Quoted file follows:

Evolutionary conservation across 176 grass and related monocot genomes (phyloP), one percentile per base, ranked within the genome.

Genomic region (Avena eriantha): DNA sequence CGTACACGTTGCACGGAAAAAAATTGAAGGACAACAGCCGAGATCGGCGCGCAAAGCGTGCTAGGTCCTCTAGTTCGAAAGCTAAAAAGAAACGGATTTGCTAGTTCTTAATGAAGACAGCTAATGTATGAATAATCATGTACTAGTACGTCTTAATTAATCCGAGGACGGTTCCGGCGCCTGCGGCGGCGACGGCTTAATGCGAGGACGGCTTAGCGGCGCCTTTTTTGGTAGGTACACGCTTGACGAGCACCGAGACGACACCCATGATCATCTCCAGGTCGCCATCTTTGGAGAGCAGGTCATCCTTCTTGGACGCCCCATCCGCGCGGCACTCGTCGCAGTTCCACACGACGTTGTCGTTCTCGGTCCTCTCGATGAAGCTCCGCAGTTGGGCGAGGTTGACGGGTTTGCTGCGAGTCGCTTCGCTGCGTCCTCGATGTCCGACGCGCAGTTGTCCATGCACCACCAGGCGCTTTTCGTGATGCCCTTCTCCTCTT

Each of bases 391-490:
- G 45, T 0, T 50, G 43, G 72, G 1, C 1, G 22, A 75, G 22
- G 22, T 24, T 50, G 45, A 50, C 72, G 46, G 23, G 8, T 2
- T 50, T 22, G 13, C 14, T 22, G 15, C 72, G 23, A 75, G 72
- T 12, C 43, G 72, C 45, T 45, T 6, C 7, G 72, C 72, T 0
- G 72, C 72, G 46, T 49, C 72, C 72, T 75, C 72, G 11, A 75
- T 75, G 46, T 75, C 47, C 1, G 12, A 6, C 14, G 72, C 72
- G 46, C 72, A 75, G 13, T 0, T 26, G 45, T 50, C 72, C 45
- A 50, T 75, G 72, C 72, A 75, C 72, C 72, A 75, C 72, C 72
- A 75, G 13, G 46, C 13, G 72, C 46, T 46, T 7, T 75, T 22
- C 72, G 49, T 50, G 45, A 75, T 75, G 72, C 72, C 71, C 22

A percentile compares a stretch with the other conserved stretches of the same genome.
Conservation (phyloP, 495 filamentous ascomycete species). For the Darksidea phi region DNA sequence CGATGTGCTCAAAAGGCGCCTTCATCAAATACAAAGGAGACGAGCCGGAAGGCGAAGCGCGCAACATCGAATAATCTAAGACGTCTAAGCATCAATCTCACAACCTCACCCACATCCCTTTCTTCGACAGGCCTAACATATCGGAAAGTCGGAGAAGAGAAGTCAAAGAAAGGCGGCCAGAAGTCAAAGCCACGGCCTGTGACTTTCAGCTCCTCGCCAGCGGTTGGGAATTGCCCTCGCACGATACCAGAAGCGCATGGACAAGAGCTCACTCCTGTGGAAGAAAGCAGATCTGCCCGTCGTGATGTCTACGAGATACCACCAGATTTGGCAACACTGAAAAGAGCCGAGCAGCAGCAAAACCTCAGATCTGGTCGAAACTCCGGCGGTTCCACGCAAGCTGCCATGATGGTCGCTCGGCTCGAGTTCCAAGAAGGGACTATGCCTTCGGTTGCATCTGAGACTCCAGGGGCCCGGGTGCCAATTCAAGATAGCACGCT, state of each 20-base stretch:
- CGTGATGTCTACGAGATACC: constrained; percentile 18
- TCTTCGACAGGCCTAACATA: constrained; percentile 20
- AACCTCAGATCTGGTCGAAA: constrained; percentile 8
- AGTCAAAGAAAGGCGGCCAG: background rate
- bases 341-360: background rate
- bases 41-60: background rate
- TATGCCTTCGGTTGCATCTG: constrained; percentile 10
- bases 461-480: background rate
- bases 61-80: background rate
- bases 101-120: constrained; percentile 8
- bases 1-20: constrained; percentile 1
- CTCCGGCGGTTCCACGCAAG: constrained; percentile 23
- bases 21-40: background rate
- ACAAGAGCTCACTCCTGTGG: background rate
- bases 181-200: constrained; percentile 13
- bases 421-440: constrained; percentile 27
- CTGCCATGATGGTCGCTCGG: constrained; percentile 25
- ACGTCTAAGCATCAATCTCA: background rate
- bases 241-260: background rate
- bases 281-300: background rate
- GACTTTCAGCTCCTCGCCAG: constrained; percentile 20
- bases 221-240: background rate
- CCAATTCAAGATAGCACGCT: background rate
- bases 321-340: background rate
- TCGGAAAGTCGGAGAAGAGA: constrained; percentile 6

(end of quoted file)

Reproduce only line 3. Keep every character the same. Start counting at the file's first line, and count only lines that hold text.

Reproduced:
Each of bases 391-490: